Differentiated Instruction Satisfactory

Most activities involve interpreting, summarizing, and presenting information gathered by reading and viewing various written and visual text. The cognitive and affective domains are taught.

The resource offers little, however. to the kinesthetic learner, and reading levels will be a problem for some students. No modifications or accommodations are suggested for struggling learners.

Differentiated Instruction:

Activities address a range of student learning styles, abilities and readiness.

  • Satisfactory:  includes a variety of instructional approaches
  • Good: addresses  the needs of visual, auditory &  kinesthetic learners
  • Very Good: also includes strategies for learners with difficulties
Experiential Learning Poor/Not considered

Poor. No simulations or authentic experiences are present in this resource.

Experiential Learning:

Authentic learning experiences are provided

  • Satisfactory: learning takes place through ‘hands-on’ experience or simulation
  • Good: learning involves direct experience in a ‘real world context’
  • Very good: learning involves ‘real world experiences’ taking place’ beyond the school walls.
Cooperative Learning Good
Cooperative Learning:

Group and cooperative learning strategies are a priority.

  • Satisfactory:  students work in groups
  • Good: cooperative learning skills are explicitly taught and practiced
  • Very Good: cooperative learning skills are explicitly taught, practiced and assessed
Assessment & Evaluation Poor/Not considered

Poor. Although the resource offers many summarizing charts, reflection sheets and answer keys, there are no specific formative or summative assessment assignments,checklists or rubrics provided. It is up to the teacher to decide how to evaluate the resource.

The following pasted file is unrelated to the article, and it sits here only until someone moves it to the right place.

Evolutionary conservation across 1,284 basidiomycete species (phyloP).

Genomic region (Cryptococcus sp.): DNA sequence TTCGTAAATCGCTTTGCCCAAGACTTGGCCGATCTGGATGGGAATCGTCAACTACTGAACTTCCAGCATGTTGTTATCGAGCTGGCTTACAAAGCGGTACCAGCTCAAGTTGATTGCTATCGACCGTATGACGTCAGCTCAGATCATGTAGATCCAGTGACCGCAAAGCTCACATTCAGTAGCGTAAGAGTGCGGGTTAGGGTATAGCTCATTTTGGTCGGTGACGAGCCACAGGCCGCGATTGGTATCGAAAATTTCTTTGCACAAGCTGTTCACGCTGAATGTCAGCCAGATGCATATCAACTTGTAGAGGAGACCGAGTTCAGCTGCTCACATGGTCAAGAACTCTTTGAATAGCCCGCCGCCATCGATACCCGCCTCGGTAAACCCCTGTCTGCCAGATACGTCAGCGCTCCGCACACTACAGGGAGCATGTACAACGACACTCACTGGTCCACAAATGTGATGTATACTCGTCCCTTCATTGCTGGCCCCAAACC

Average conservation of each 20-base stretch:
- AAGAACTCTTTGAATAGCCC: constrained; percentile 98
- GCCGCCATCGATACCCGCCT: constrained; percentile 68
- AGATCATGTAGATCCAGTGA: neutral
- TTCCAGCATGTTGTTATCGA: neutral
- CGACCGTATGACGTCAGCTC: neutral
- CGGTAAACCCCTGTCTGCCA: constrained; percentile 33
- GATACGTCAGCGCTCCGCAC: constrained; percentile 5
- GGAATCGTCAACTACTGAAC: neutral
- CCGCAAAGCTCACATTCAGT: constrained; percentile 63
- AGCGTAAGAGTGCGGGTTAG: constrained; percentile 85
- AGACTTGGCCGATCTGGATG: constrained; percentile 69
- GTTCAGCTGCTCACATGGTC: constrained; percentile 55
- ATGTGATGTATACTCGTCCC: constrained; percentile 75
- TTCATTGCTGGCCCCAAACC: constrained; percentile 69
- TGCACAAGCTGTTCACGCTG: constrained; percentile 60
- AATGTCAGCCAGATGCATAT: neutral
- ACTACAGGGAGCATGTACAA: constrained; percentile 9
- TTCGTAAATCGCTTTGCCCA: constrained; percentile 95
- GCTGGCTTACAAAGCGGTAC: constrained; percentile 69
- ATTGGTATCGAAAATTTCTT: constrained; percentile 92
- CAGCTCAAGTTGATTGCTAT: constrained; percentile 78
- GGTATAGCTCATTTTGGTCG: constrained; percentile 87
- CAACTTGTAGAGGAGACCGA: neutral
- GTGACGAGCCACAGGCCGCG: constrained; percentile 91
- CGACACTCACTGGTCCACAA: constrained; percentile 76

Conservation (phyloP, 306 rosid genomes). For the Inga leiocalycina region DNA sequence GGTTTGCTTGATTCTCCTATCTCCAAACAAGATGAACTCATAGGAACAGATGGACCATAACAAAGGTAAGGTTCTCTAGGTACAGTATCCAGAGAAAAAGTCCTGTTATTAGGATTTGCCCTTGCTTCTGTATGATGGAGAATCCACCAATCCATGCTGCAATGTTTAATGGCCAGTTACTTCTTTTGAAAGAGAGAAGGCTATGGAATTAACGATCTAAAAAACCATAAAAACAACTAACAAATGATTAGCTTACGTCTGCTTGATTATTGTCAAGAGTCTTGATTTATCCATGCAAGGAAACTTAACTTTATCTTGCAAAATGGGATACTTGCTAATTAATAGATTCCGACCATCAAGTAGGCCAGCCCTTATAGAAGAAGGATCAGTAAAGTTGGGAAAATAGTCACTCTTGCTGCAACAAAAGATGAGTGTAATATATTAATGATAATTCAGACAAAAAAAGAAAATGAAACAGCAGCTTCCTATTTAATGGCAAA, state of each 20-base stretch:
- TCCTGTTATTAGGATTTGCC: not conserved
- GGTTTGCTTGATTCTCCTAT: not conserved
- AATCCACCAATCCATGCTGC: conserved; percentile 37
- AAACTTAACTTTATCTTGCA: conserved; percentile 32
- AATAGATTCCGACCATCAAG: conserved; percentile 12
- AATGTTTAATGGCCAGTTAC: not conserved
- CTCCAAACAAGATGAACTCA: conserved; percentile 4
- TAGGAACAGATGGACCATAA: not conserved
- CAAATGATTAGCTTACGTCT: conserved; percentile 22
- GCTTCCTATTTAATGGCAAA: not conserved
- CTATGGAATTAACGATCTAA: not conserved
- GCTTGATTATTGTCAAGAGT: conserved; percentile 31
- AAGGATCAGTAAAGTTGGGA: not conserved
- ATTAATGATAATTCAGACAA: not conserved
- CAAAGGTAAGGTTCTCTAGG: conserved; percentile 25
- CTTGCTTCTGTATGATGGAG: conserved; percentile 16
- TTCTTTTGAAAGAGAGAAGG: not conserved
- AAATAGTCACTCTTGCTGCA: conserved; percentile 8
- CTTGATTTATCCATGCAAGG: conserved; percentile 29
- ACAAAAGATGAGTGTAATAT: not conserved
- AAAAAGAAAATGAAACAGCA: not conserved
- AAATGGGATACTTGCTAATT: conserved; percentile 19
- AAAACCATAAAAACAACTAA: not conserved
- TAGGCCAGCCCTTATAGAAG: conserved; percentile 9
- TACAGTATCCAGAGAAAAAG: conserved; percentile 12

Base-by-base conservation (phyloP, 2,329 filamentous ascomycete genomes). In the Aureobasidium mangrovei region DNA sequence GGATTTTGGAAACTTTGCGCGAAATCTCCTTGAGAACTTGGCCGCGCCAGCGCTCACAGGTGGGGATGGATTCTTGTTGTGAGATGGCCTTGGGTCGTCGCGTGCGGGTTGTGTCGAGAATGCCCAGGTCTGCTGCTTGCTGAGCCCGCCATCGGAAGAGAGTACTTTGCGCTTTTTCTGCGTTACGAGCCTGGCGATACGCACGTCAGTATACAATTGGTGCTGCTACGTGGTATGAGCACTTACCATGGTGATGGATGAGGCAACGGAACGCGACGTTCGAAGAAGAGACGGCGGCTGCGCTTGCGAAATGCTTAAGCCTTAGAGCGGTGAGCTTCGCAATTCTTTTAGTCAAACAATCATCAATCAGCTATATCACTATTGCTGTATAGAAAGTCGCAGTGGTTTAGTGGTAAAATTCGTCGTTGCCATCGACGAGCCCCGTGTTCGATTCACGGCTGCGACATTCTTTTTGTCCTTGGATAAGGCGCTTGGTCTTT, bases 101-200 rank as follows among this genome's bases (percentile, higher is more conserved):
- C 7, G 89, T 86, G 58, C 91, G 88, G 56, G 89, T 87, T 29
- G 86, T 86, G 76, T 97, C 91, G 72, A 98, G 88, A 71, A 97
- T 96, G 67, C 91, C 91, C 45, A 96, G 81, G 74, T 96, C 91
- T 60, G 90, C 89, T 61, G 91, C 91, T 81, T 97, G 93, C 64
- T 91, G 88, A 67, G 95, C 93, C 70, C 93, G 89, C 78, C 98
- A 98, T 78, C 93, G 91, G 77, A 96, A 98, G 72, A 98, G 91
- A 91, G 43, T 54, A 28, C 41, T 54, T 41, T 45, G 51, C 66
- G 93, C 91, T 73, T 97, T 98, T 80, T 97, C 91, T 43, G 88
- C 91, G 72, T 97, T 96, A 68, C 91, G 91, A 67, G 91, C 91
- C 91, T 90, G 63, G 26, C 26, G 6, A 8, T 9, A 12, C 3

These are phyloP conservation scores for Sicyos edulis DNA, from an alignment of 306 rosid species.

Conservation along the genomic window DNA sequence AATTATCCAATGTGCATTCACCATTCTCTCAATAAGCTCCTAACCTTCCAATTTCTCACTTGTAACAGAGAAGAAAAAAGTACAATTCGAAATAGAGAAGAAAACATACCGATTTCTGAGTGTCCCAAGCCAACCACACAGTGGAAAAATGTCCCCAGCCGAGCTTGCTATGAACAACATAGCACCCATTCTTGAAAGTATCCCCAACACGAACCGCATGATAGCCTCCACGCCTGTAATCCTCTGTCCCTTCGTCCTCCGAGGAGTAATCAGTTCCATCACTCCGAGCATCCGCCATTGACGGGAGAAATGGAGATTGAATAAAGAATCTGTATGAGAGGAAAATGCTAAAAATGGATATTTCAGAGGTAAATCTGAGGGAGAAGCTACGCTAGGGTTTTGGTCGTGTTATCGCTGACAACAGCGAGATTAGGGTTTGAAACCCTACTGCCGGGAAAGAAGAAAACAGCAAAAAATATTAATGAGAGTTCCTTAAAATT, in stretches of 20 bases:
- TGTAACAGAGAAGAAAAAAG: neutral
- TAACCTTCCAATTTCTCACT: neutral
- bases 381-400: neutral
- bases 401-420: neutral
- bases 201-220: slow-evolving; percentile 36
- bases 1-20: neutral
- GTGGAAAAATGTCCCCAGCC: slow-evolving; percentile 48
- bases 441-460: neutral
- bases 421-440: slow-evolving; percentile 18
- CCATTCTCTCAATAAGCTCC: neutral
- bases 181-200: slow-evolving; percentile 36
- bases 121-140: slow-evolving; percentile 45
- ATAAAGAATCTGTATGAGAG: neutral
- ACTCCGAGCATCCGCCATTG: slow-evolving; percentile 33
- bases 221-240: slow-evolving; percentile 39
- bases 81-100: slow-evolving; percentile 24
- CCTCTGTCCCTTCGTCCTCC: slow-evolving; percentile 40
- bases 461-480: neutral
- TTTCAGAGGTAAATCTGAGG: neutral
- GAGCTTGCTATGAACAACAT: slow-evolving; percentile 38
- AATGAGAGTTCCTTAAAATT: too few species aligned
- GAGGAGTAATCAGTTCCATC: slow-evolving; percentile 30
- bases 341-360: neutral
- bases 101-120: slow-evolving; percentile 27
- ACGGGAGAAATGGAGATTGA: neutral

Assessment & Evaluation: Tools are provided that help students and teachers to capture formative and summative information about students' learning and performance. These tools may include reflection questions, checklists, rubrics, etc.
Peer Teaching Good
Peer Teaching:

Provides opportunities for students to actively present their knowledge and skills to peers and/or act as teachers and mentors.

  • Satisfactory: incidental teaching that arises from cooperative learning, presentations, etc.
  • Good or Very Good: an opportunity is intentionally created to empower students to teach other students/community members. The audience is somehow reliant on the students' teaching (students are not simply ‘presenting')
Case Studies Good

Case studies are interesting and relevant. They give good detail, but the teacher would need to research each a little more to be able to answer student questions which may arise. This information can be found in the links provided.

Case Studies:

Relevant case studies are included.  Case studies are thorough descriptions of real events from real situations that students use to explore  concepts in an authentic context.

Locus of Control Satisfactory

Although lessons are teacher directed, there are opportunities for students in reflections and discussions to go deeper into specific issues.

Locus of Control: Meaningful opportunities are provided for students to choose elements of program content, the medium in which they wish to work, and/or to go deeper into a chosen issue.